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The mindfulness tool that helps you shift gears
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Pass it on
I'm reading
The mindfulness tool that helps you shift gears
Pass it on
Pass it on
I'm reading
The mindfulness tool that helps you shift gears
Pass it on
Pass it on
8 September 2016

The mindfulness tool that helps you shift gears

Mindfulness has never been harder. No fear—the Third Space is here to help.

Written by Sophie Stone

Behind extraordinary ideas, there are extraordinary people. Dumbo Feather is a magazine about these people.

When evidence around the benefits of mindfulness started popping up, I panicked. I am bad at meditation.

I now know that mindfulness isn’t just meditation—it’s about paying attention to the moment without any judgment.

Still, I struggle with slowing down my thoughts. There’s just so much distraction. We’re constantly contactable, we’ve got endless to-do lists, we’re juggling different roles. Mindfulness has never been harder, yet I can see how avoiding it limits me.

When we absently let the different roles we play in life leech into one another, we aren’t able to be our best selves. We can struggle to take off our work hats at the end of the day and put on our home hats, so we try to wear both and neither fit properly. When I mindlessly answer emails on the couch while chatting with my partner, I send terse and short responses, which I hate, and I disengage from him. He gets terse and sends short responses too. No one wins.

So how can we embrace mindfulness in the midst of our busy lives? How can we get better at committing fully to the different roles we play in life? Something I’ve found really helpful is a mindfulness tool created by psychologist Dr Adam Fraser called The Third Space.

The idea is that there are three spaces we fall into across a day. The First Space is the environment or role you’re in now (maybe it’s work, maybe it’s at home with the kids). The Second Space is the one you’re moving into (maybe it’s going home at the end of day, maybe it’s heading out to dinner). Most of us spend our time flitting between the two spaces mindlessly. What’s often ignored is the space between these spaces, the transitions, The Third Space.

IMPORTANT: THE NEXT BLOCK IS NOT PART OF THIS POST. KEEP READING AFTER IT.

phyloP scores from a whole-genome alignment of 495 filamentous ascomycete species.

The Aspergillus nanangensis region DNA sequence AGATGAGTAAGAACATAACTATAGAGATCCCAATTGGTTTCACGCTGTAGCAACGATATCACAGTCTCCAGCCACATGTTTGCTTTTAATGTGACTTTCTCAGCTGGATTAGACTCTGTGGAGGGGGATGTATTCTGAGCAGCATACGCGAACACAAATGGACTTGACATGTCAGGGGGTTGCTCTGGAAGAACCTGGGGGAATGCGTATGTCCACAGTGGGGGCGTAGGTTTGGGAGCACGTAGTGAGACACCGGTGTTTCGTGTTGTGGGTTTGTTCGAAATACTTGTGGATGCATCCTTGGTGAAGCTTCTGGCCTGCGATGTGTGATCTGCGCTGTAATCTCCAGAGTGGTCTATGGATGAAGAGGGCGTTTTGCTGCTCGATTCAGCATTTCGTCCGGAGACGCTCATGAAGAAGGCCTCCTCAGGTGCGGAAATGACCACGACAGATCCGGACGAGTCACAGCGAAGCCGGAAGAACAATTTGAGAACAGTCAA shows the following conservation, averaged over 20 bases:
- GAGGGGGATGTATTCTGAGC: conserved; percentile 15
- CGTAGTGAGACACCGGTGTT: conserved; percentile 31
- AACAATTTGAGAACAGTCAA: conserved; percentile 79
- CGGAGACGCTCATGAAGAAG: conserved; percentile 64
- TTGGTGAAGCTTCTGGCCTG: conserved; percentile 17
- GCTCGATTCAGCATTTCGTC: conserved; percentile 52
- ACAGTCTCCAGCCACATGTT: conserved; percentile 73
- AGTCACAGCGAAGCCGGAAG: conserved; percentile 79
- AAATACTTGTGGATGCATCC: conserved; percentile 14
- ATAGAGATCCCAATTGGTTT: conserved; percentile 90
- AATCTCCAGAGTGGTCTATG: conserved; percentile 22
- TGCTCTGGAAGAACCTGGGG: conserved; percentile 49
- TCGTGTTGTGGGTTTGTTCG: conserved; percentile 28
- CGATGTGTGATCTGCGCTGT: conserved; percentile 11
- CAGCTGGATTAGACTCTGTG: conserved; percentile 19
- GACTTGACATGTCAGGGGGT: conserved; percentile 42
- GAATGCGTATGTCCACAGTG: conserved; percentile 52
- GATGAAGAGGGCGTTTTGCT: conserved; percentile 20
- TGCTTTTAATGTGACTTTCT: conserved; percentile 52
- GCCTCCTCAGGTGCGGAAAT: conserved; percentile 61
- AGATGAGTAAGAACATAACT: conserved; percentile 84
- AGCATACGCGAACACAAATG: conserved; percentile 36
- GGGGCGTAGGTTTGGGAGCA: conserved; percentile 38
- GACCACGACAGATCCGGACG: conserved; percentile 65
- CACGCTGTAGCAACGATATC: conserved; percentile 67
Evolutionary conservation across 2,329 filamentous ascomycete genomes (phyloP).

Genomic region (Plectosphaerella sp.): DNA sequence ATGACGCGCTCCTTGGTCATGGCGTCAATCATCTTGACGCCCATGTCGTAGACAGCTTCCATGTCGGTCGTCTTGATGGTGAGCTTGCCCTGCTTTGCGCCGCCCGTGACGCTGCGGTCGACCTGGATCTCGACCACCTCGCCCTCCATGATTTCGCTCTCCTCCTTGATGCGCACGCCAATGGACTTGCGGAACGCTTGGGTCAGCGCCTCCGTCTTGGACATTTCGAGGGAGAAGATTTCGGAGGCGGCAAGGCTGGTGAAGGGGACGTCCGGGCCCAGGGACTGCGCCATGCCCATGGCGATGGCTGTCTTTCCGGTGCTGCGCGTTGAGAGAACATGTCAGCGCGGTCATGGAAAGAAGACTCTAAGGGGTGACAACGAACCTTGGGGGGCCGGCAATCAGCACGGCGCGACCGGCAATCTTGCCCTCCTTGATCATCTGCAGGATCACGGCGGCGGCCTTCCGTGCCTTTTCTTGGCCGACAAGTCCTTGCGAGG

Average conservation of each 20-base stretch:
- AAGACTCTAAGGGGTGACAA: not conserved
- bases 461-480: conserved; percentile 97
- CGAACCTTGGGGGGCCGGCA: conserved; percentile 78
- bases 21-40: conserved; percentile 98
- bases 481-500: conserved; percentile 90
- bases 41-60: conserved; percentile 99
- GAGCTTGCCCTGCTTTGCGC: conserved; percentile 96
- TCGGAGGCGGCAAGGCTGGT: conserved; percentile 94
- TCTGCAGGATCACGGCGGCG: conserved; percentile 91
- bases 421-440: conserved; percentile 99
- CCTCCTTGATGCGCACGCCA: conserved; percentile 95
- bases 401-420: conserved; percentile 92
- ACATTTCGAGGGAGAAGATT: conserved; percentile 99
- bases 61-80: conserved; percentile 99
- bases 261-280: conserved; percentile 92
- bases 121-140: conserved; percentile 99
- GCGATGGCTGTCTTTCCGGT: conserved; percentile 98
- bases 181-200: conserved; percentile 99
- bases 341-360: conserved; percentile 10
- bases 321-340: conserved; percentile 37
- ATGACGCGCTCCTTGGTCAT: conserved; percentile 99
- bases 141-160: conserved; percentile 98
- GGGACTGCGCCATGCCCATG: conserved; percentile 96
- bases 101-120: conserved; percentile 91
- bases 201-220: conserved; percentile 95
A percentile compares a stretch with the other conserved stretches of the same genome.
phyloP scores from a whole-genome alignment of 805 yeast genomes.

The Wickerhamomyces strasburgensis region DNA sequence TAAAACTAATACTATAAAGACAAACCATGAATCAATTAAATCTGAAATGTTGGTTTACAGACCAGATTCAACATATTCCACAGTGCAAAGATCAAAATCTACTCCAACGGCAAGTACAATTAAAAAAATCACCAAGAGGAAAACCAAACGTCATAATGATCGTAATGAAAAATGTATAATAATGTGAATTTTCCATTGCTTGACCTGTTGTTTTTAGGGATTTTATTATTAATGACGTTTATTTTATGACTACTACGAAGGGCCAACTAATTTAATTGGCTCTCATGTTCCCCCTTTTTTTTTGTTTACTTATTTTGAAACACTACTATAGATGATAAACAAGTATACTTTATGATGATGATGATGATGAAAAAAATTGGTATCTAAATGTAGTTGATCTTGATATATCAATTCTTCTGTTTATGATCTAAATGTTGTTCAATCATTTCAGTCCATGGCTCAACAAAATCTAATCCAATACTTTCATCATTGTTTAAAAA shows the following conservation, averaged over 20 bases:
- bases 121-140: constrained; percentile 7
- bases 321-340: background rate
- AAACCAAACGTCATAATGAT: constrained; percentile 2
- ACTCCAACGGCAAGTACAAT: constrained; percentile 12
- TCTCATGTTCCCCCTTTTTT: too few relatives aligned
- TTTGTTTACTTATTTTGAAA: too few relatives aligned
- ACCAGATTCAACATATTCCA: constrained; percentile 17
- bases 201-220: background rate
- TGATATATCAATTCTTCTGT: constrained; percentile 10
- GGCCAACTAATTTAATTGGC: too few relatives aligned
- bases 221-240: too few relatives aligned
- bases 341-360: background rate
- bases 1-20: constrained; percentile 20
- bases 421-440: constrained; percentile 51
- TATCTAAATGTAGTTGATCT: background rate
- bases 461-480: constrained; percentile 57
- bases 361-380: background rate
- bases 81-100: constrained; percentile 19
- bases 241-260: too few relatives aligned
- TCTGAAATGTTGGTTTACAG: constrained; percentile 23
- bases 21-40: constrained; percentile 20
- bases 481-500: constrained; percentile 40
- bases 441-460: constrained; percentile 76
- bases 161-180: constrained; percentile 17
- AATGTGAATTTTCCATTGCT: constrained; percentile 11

Adam suggests that we can use The Third Space to properly prepare for our next context or role by taking three steps: Reflecting, Resting, Resetting.

In the Reflecting Stage, we can ask ourselves: “What went well?”, “What did I achieve?” and “What got better?” Concentrating on the positive aspects of The First Space allows us to close the door on that experience and nip any lingering threads that might pull our minds back into it.

The Resting Stage is break and recuperation time, a chance to put a little distance between roles. It can look like different things to different people. For some, it’s doing crosswords on the train. For others, it’s making a cup of tea.

The Resetting stage is about casting your mind forward to what’s next. You could ask yourself: “What’s my intention for this next space?” or “How can I best show up?”

I’ll speak to one recent experience I’ve had using The Third Space to move through everyday frustrations.

It’s late Monday and I slump into my hallway. It’s not been the best day.

While fighting with the coffee machine that morning I’d knocked a glass of abandoned wine on to myself and spent the day smelling like a bar. I’d offered to help out with a time-sensitive proposal, and then my computer gave me blue screen. I lost several hours of work, and potentially several years off my life. I topped off the day by sending the wrong presentation to the Director.

I’m cranky and tired when I walk in the door and just want to mope on the couch with a thoughtfully poured glass of wine.

Unfortunately, my partner just started his new job today and I’ve gathered from the steady stream of texts that he’s brimming with excitement to share it with me. I want to move past this funk. I want to show up for him.

So. I lock myself in the bathroom.

I reflect by telling myself what’s gone well today (I recovered the lost document), what I achieved so far today (I came through for a colleague) and what improved (my bar smell). I rest by closing my eyes and taking three deep breaths. I reset by working on my intention for this next space. I want to let my partner’s energy fuel me. I want to be authentically joyful and listen appreciatively. If needed, I want to dance around the kitchen listening to 80s music while we cook together.

I unlock the bathroom door, walk into The Second Space, and smile.

There’s very little that differentiates the top 100 tennis players in terms of the strength and speed of their serves. What makes the top 10 the very best is not their raw talent; it’s what they do between their serves. Whether they’re aware of it or not, it’s how they use The Third Space. They concentrate only on their body: what they can control. They use active breathing techniques to lower their heart rate. They don’t focus on the score. They stay mindful.

I may never be able to meditate. I’ll continue trying, but for me, using The Third Space is how I can effectively practise mindfulness.

Sophie Stone

Sophie is a leadership development consultant with a background in organisational psychology. She is passionate about developing others to reach their full potential, as well as bad 80s music, red wine and her welsh terrier Charlie.

Feature image by Amandine Thomas

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